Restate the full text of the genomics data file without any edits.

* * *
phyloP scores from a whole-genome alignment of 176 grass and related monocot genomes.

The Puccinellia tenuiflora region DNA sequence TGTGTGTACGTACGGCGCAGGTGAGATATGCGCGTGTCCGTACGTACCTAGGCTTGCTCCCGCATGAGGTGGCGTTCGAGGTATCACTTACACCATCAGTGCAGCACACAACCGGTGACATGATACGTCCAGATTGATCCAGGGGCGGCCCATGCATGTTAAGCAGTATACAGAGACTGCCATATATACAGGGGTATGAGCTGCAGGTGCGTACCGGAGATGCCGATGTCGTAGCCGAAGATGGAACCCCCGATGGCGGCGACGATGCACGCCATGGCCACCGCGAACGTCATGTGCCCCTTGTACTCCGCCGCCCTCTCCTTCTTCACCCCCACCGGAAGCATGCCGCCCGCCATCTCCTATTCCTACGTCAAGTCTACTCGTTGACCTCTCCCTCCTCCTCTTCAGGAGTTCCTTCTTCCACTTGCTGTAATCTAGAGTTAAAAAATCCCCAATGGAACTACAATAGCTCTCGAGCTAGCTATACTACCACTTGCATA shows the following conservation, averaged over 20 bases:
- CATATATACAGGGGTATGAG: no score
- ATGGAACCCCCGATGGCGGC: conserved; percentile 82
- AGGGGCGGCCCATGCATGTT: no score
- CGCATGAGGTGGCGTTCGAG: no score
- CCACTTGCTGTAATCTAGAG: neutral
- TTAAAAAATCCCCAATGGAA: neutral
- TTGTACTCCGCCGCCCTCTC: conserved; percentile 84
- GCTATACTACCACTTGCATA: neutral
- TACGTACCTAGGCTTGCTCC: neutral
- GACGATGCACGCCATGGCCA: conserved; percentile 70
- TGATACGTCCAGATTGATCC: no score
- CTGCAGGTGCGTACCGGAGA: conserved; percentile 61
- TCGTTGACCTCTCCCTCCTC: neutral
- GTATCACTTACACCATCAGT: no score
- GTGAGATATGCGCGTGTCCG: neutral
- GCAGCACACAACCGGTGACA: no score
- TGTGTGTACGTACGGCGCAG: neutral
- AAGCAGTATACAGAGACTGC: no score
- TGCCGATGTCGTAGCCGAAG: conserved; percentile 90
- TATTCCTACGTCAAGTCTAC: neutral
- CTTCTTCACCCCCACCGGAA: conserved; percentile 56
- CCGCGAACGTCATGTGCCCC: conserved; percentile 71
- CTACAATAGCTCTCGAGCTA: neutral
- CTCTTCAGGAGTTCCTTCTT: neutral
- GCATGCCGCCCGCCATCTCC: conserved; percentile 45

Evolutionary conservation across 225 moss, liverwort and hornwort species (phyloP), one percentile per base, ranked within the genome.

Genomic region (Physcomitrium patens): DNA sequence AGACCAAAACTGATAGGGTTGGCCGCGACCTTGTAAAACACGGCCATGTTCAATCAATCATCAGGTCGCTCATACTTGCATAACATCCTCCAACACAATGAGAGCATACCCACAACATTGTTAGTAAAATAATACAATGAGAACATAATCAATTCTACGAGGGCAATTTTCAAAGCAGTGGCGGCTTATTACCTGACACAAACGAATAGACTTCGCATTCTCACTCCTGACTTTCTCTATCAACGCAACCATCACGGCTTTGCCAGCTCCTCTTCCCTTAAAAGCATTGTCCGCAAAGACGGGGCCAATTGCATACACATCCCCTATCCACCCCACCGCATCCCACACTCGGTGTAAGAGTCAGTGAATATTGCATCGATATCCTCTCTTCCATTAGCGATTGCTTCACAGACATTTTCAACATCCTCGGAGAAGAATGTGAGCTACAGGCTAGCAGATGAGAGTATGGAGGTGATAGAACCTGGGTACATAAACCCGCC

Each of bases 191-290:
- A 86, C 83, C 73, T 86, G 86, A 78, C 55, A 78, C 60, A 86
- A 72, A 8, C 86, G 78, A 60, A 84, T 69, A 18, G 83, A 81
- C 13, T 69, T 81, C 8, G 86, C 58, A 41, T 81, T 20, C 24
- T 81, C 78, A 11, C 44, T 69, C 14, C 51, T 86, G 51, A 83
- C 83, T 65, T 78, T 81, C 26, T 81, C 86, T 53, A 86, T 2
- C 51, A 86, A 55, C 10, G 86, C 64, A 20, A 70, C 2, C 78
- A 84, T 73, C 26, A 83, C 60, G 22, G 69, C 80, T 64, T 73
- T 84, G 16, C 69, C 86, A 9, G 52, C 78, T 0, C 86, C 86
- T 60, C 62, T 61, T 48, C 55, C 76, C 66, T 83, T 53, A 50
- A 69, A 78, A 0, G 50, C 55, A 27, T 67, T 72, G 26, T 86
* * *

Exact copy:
phyloP scores from a whole-genome alignment of 176 grass and related monocot genomes.

The Puccinellia tenuiflora region DNA sequence TGTGTGTACGTACGGCGCAGGTGAGATATGCGCGTGTCCGTACGTACCTAGGCTTGCTCCCGCATGAGGTGGCGTTCGAGGTATCACTTACACCATCAGTGCAGCACACAACCGGTGACATGATACGTCCAGATTGATCCAGGGGCGGCCCATGCATGTTAAGCAGTATACAGAGACTGCCATATATACAGGGGTATGAGCTGCAGGTGCGTACCGGAGATGCCGATGTCGTAGCCGAAGATGGAACCCCCGATGGCGGCGACGATGCACGCCATGGCCACCGCGAACGTCATGTGCCCCTTGTACTCCGCCGCCCTCTCCTTCTTCACCCCCACCGGAAGCATGCCGCCCGCCATCTCCTATTCCTACGTCAAGTCTACTCGTTGACCTCTCCCTCCTCCTCTTCAGGAGTTCCTTCTTCCACTTGCTGTAATCTAGAGTTAAAAAATCCCCAATGGAACTACAATAGCTCTCGAGCTAGCTATACTACCACTTGCATA shows the following conservation, averaged over 20 bases:
- CATATATACAGGGGTATGAG: no score
- ATGGAACCCCCGATGGCGGC: conserved; percentile 82
- AGGGGCGGCCCATGCATGTT: no score
- CGCATGAGGTGGCGTTCGAG: no score
- CCACTTGCTGTAATCTAGAG: neutral
- TTAAAAAATCCCCAATGGAA: neutral
- TTGTACTCCGCCGCCCTCTC: conserved; percentile 84
- GCTATACTACCACTTGCATA: neutral
- TACGTACCTAGGCTTGCTCC: neutral
- GACGATGCACGCCATGGCCA: conserved; percentile 70
- TGATACGTCCAGATTGATCC: no score
- CTGCAGGTGCGTACCGGAGA: conserved; percentile 61
- TCGTTGACCTCTCCCTCCTC: neutral
- GTATCACTTACACCATCAGT: no score
- GTGAGATATGCGCGTGTCCG: neutral
- GCAGCACACAACCGGTGACA: no score
- TGTGTGTACGTACGGCGCAG: neutral
- AAGCAGTATACAGAGACTGC: no score
- TGCCGATGTCGTAGCCGAAG: conserved; percentile 90
- TATTCCTACGTCAAGTCTAC: neutral
- CTTCTTCACCCCCACCGGAA: conserved; percentile 56
- CCGCGAACGTCATGTGCCCC: conserved; percentile 71
- CTACAATAGCTCTCGAGCTA: neutral
- CTCTTCAGGAGTTCCTTCTT: neutral
- GCATGCCGCCCGCCATCTCC: conserved; percentile 45

Evolutionary conservation across 225 moss, liverwort and hornwort species (phyloP), one percentile per base, ranked within the genome.

Genomic region (Physcomitrium patens): DNA sequence AGACCAAAACTGATAGGGTTGGCCGCGACCTTGTAAAACACGGCCATGTTCAATCAATCATCAGGTCGCTCATACTTGCATAACATCCTCCAACACAATGAGAGCATACCCACAACATTGTTAGTAAAATAATACAATGAGAACATAATCAATTCTACGAGGGCAATTTTCAAAGCAGTGGCGGCTTATTACCTGACACAAACGAATAGACTTCGCATTCTCACTCCTGACTTTCTCTATCAACGCAACCATCACGGCTTTGCCAGCTCCTCTTCCCTTAAAAGCATTGTCCGCAAAGACGGGGCCAATTGCATACACATCCCCTATCCACCCCACCGCATCCCACACTCGGTGTAAGAGTCAGTGAATATTGCATCGATATCCTCTCTTCCATTAGCGATTGCTTCACAGACATTTTCAACATCCTCGGAGAAGAATGTGAGCTACAGGCTAGCAGATGAGAGTATGGAGGTGATAGAACCTGGGTACATAAACCCGCC

Each of bases 191-290:
- A 86, C 83, C 73, T 86, G 86, A 78, C 55, A 78, C 60, A 86
- A 72, A 8, C 86, G 78, A 60, A 84, T 69, A 18, G 83, A 81
- C 13, T 69, T 81, C 8, G 86, C 58, A 41, T 81, T 20, C 24
- T 81, C 78, A 11, C 44, T 69, C 14, C 51, T 86, G 51, A 83
- C 83, T 65, T 78, T 81, C 26, T 81, C 86, T 53, A 86, T 2
- C 51, A 86, A 55, C 10, G 86, C 64, A 20, A 70, C 2, C 78
- A 84, T 73, C 26, A 83, C 60, G 22, G 69, C 80, T 64, T 73
- T 84, G 16, C 69, C 86, A 9, G 52, C 78, T 0, C 86, C 86
- T 60, C 62, T 61, T 48, C 55, C 76, C 66, T 83, T 53, A 50
- A 69, A 78, A 0, G 50, C 55, A 27, T 67, T 72, G 26, T 86